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Pfizer’s COVID-19 Vaccine Arrived Today—Here’s Exactly What's In It


After months of waiting, Pfizer's COVID-19 vaccine is finally being given to people across the country—starting with health care workers and residents of long-term care facilities.

While those outside of that first group won't be vaccinated for weeks or even months, it's still understandable for every person who will be eligible to get the vaccine to have questions about it—specifically surrounding the ingredients that make up the jab. Since the Pfizer vaccine was officially approved by the US Food and Drug Administration for emergency use on December 11, the ingredients of that vaccine have become available for the public to view online. Here's what you need to know.

First, some basics about how Pfizer’s COVID-19 vaccine works

The Pfizer COVID-19 vaccine is made using a newer technology called messenger RNA (mRNA). The Moderna COVID-19 vaccine, which is also expected to be authorized for emergency use by the FDA soon, uses mRNA technology, too.

An mRNA vaccine works by encoding a portion of the spike protein found on the surface of SARS-CoV-2, the virus that causes COVID-19, per the Centers for Disease Control and Prevention (CDC). These mRNA vaccines uses pieces of the encoded protein to create an immune response in your body, which then develops antibodies. (In case you're not familiar with them, antibodies are proteins made by your immune system to fight infections like viruses. They can also help fend off future illnesses by those same infections.)

After the vaccine prompts an immune response, your body will eliminate the protein and the mRNA. However, the antibodies will stay put—it's just not known at this point how long they'll last.

What’s in Pfizer’s COVID-19 vaccine?

When the Pfizer COVID-19 vaccine received an EUA from the FDA, its ingredients list was published online in a fact sheet for vaccine recipients and caregivers. This is the full list of ingredients, according to the FDA:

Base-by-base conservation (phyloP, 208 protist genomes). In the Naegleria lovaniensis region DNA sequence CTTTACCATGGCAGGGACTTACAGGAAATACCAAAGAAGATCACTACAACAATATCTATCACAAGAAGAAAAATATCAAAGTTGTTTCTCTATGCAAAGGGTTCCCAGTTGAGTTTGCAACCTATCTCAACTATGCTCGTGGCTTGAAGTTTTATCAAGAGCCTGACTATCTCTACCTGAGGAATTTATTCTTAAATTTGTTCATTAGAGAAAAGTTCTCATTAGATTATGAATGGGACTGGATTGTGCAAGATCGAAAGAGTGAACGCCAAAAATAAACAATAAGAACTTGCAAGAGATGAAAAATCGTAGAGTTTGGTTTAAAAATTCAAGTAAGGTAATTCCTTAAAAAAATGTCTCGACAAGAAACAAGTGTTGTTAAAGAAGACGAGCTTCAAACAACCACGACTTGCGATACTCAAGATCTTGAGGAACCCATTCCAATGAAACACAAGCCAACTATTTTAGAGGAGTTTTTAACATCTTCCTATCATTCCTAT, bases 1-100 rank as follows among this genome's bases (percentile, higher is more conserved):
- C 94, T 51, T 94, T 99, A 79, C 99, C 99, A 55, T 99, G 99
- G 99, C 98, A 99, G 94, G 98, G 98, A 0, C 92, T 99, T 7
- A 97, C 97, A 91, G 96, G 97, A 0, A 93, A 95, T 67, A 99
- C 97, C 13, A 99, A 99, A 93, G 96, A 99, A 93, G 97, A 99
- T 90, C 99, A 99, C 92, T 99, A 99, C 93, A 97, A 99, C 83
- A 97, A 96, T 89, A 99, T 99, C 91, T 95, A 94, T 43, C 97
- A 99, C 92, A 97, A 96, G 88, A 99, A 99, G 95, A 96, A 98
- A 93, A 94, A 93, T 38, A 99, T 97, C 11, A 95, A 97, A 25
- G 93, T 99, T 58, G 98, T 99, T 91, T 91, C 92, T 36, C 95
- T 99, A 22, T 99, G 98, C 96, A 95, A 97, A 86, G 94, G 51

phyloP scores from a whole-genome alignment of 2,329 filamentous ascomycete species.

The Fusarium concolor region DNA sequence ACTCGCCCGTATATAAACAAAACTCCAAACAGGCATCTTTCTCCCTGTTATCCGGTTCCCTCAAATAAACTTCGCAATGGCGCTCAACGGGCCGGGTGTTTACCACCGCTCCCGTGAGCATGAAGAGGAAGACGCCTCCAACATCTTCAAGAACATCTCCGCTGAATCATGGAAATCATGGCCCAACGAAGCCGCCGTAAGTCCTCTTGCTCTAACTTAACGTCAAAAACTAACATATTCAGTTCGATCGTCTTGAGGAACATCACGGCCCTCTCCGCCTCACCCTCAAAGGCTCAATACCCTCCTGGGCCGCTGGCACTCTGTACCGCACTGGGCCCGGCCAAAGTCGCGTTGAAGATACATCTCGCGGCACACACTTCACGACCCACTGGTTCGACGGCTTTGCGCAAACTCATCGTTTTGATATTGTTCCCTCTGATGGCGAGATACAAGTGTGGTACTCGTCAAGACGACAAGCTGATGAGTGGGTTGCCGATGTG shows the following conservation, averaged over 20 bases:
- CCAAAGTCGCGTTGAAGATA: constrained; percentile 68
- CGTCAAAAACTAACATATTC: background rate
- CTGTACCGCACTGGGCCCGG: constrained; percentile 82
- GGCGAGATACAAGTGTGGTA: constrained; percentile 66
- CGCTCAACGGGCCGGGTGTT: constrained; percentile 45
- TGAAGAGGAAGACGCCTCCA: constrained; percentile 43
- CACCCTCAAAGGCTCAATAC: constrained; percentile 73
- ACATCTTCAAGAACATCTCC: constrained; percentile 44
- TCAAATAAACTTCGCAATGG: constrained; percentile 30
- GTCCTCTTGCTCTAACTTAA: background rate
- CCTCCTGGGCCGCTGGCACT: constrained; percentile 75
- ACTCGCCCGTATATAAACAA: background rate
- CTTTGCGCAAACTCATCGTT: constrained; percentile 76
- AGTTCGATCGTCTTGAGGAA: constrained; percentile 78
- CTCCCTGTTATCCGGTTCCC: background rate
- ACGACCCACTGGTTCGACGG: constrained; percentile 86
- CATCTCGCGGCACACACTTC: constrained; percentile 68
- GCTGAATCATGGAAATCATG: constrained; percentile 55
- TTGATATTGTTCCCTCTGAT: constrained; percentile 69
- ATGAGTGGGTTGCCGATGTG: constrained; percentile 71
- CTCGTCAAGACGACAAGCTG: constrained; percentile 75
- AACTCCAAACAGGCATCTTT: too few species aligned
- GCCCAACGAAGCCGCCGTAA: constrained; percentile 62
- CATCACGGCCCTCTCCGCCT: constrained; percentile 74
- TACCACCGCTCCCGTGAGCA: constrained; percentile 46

• mRNA
  • Lipids (including ((4-hydroxybutyl)azanediyl)bis(hexane-6,1-diyl)bis(2-hexyldecanoate), 2 [(polyethylene glycol)-2000]-N,N-ditetradecylacetamide, 1,2-Distearoyl-sn-glycero-3- phosphocholine, and cholesterol)
  • Potassium chloride
  • Monobasic potassium phosphate
  • Sodium chloride
  • Dibasic sodium phosphate dehydrate
  • Sucrose

The mRNA we've already covered, but the lipids are also a crucial element. "The lipids, which are fats, are very important because they form a little spherical shell around that mRNA," William Schaffner, MD, an infectious disease specialist and professor at the Vanderbilt University School of Medicine, tells Health.

The lipids are "how the vaccine is delivered to your body and to your cells," infectious disease expert Amesh A. Adalja, MD, senior scholar at the Johns Hopkins Center for Health Security, tells Health.

Lipids "help keep the mRNA intact and stable until it gets into your body and starts doing its work," Dr. Schaffner says. After that, they dissolve and are removed by your body. Because of that, lipids are "unique" to this type of vaccine, Jamie Alan, PhD, an assistant professor of pharmacology and toxicology at Michigan State University, tells Health. But, she says, "the rest of the ingredients are very common in vaccines."

The potassium chloride, monobasic potassium phosphate, sodium chloride, and dibasic sodium phosphate dehydrate are used to maintain pH and stability of the vaccine, Alan says. (Sodium chloride is just salt, Dr. Adalja points out.) And the sucrose, which is a form of sugar, is "usually used as a stabilizer," Alan says.

Overall, experts say the vaccine ingredients make sense. "There is nothing on this ingredients list that is shocking," Dr. Schaffner says, only adding to the evidence that the Pfizer COVID-19 vaccine—and any other COVID-19 vaccines that will be approved by the FDA for emergency or public use—are safe to use.

The information in this story is accurate as of press time. However, as the situation surrounding COVID-19 continues to evolve, it's possible that some data have changed since publication. While Health is trying to keep our stories as up-to-date as possible, we also encourage readers to stay informed on news and recommendations for their own communities by using the CDCWHO, and their local public health department as resources.

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